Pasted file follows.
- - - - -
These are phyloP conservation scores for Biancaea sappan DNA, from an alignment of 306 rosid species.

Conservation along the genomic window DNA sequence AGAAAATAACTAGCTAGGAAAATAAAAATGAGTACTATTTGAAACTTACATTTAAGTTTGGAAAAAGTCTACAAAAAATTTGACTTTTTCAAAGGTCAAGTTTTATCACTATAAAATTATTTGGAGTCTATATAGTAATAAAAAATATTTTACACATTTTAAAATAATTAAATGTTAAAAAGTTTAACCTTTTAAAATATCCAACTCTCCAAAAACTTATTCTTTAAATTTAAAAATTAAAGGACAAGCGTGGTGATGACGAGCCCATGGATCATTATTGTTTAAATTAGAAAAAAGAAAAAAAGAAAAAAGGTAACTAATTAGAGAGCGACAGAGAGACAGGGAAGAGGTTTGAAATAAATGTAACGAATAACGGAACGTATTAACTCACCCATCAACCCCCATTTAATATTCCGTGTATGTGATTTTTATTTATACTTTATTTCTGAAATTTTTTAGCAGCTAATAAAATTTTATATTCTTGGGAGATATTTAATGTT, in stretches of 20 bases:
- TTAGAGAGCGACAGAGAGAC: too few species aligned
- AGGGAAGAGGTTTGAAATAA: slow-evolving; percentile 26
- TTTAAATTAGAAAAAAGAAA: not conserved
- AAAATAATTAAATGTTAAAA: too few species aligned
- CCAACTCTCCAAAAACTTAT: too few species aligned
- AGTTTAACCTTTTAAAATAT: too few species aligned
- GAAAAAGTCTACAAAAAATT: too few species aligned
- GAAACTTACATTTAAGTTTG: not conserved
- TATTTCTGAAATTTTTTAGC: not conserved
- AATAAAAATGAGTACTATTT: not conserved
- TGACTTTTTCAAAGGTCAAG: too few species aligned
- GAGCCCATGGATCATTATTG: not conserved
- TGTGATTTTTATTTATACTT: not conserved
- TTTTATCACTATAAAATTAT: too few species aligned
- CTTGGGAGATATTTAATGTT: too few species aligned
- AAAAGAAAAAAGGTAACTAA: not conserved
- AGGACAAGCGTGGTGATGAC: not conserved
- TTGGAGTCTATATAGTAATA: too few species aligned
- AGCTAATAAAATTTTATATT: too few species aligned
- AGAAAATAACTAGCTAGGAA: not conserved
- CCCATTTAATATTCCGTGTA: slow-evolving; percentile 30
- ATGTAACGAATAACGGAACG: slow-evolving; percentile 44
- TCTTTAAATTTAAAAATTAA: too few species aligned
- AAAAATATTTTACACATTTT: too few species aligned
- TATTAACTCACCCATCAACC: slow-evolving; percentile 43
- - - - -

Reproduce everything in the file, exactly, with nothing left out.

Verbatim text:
These are phyloP conservation scores for Biancaea sappan DNA, from an alignment of 306 rosid species.

Conservation along the genomic window DNA sequence AGAAAATAACTAGCTAGGAAAATAAAAATGAGTACTATTTGAAACTTACATTTAAGTTTGGAAAAAGTCTACAAAAAATTTGACTTTTTCAAAGGTCAAGTTTTATCACTATAAAATTATTTGGAGTCTATATAGTAATAAAAAATATTTTACACATTTTAAAATAATTAAATGTTAAAAAGTTTAACCTTTTAAAATATCCAACTCTCCAAAAACTTATTCTTTAAATTTAAAAATTAAAGGACAAGCGTGGTGATGACGAGCCCATGGATCATTATTGTTTAAATTAGAAAAAAGAAAAAAAGAAAAAAGGTAACTAATTAGAGAGCGACAGAGAGACAGGGAAGAGGTTTGAAATAAATGTAACGAATAACGGAACGTATTAACTCACCCATCAACCCCCATTTAATATTCCGTGTATGTGATTTTTATTTATACTTTATTTCTGAAATTTTTTAGCAGCTAATAAAATTTTATATTCTTGGGAGATATTTAATGTT, in stretches of 20 bases:
- TTAGAGAGCGACAGAGAGAC: too few species aligned
- AGGGAAGAGGTTTGAAATAA: slow-evolving; percentile 26
- TTTAAATTAGAAAAAAGAAA: not conserved
- AAAATAATTAAATGTTAAAA: too few species aligned
- CCAACTCTCCAAAAACTTAT: too few species aligned
- AGTTTAACCTTTTAAAATAT: too few species aligned
- GAAAAAGTCTACAAAAAATT: too few species aligned
- GAAACTTACATTTAAGTTTG: not conserved
- TATTTCTGAAATTTTTTAGC: not conserved
- AATAAAAATGAGTACTATTT: not conserved
- TGACTTTTTCAAAGGTCAAG: too few species aligned
- GAGCCCATGGATCATTATTG: not conserved
- TGTGATTTTTATTTATACTT: not conserved
- TTTTATCACTATAAAATTAT: too few species aligned
- CTTGGGAGATATTTAATGTT: too few species aligned
- AAAAGAAAAAAGGTAACTAA: not conserved
- AGGACAAGCGTGGTGATGAC: not conserved
- TTGGAGTCTATATAGTAATA: too few species aligned
- AGCTAATAAAATTTTATATT: too few species aligned
- AGAAAATAACTAGCTAGGAA: not conserved
- CCCATTTAATATTCCGTGTA: slow-evolving; percentile 30
- ATGTAACGAATAACGGAACG: slow-evolving; percentile 44
- TCTTTAAATTTAAAAATTAA: too few species aligned
- AAAAATATTTTACACATTTT: too few species aligned
- TATTAACTCACCCATCAACC: slow-evolving; percentile 43